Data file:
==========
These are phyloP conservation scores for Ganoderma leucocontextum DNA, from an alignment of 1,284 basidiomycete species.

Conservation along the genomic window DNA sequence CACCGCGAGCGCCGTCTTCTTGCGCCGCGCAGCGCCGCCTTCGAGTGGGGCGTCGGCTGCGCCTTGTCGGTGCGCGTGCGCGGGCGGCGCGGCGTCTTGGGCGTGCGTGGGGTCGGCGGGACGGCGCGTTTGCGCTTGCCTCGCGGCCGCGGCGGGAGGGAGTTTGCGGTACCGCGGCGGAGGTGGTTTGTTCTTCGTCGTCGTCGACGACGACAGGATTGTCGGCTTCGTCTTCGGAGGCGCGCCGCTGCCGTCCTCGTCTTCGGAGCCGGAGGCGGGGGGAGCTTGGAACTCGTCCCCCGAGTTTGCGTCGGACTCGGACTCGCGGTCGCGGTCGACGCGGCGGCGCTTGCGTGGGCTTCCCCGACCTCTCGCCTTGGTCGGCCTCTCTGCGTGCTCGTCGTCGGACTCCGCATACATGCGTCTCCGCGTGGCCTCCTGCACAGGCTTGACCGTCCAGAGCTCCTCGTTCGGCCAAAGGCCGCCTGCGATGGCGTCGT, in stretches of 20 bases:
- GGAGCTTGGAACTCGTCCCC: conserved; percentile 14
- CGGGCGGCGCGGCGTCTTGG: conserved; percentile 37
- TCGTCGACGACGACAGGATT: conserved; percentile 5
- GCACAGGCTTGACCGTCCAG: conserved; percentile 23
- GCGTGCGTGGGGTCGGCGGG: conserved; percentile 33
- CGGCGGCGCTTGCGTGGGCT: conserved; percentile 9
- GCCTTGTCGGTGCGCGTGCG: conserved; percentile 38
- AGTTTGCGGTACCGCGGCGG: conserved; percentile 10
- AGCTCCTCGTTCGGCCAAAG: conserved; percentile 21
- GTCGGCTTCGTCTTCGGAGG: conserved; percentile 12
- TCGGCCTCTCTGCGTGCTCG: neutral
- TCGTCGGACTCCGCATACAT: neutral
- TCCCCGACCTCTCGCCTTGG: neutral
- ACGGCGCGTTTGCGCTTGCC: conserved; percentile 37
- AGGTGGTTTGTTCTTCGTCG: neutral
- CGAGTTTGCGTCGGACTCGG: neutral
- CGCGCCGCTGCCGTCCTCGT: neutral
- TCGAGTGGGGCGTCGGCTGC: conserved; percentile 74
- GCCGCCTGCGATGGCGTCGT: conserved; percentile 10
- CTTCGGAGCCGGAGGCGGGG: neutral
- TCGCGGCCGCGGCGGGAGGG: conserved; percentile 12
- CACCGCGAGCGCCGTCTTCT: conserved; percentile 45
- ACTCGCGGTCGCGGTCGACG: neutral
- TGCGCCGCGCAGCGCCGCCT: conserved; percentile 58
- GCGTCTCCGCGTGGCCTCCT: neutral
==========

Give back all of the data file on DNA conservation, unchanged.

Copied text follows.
These are phyloP conservation scores for Ganoderma leucocontextum DNA, from an alignment of 1,284 basidiomycete species.

Conservation along the genomic window DNA sequence CACCGCGAGCGCCGTCTTCTTGCGCCGCGCAGCGCCGCCTTCGAGTGGGGCGTCGGCTGCGCCTTGTCGGTGCGCGTGCGCGGGCGGCGCGGCGTCTTGGGCGTGCGTGGGGTCGGCGGGACGGCGCGTTTGCGCTTGCCTCGCGGCCGCGGCGGGAGGGAGTTTGCGGTACCGCGGCGGAGGTGGTTTGTTCTTCGTCGTCGTCGACGACGACAGGATTGTCGGCTTCGTCTTCGGAGGCGCGCCGCTGCCGTCCTCGTCTTCGGAGCCGGAGGCGGGGGGAGCTTGGAACTCGTCCCCCGAGTTTGCGTCGGACTCGGACTCGCGGTCGCGGTCGACGCGGCGGCGCTTGCGTGGGCTTCCCCGACCTCTCGCCTTGGTCGGCCTCTCTGCGTGCTCGTCGTCGGACTCCGCATACATGCGTCTCCGCGTGGCCTCCTGCACAGGCTTGACCGTCCAGAGCTCCTCGTTCGGCCAAAGGCCGCCTGCGATGGCGTCGT, in stretches of 20 bases:
- GGAGCTTGGAACTCGTCCCC: conserved; percentile 14
- CGGGCGGCGCGGCGTCTTGG: conserved; percentile 37
- TCGTCGACGACGACAGGATT: conserved; percentile 5
- GCACAGGCTTGACCGTCCAG: conserved; percentile 23
- GCGTGCGTGGGGTCGGCGGG: conserved; percentile 33
- CGGCGGCGCTTGCGTGGGCT: conserved; percentile 9
- GCCTTGTCGGTGCGCGTGCG: conserved; percentile 38
- AGTTTGCGGTACCGCGGCGG: conserved; percentile 10
- AGCTCCTCGTTCGGCCAAAG: conserved; percentile 21
- GTCGGCTTCGTCTTCGGAGG: conserved; percentile 12
- TCGGCCTCTCTGCGTGCTCG: neutral
- TCGTCGGACTCCGCATACAT: neutral
- TCCCCGACCTCTCGCCTTGG: neutral
- ACGGCGCGTTTGCGCTTGCC: conserved; percentile 37
- AGGTGGTTTGTTCTTCGTCG: neutral
- CGAGTTTGCGTCGGACTCGG: neutral
- CGCGCCGCTGCCGTCCTCGT: neutral
- TCGAGTGGGGCGTCGGCTGC: conserved; percentile 74
- GCCGCCTGCGATGGCGTCGT: conserved; percentile 10
- CTTCGGAGCCGGAGGCGGGG: neutral
- TCGCGGCCGCGGCGGGAGGG: conserved; percentile 12
- CACCGCGAGCGCCGTCTTCT: conserved; percentile 45
- ACTCGCGGTCGCGGTCGACG: neutral
- TGCGCCGCGCAGCGCCGCCT: conserved; percentile 58
- GCGTCTCCGCGTGGCCTCCT: neutral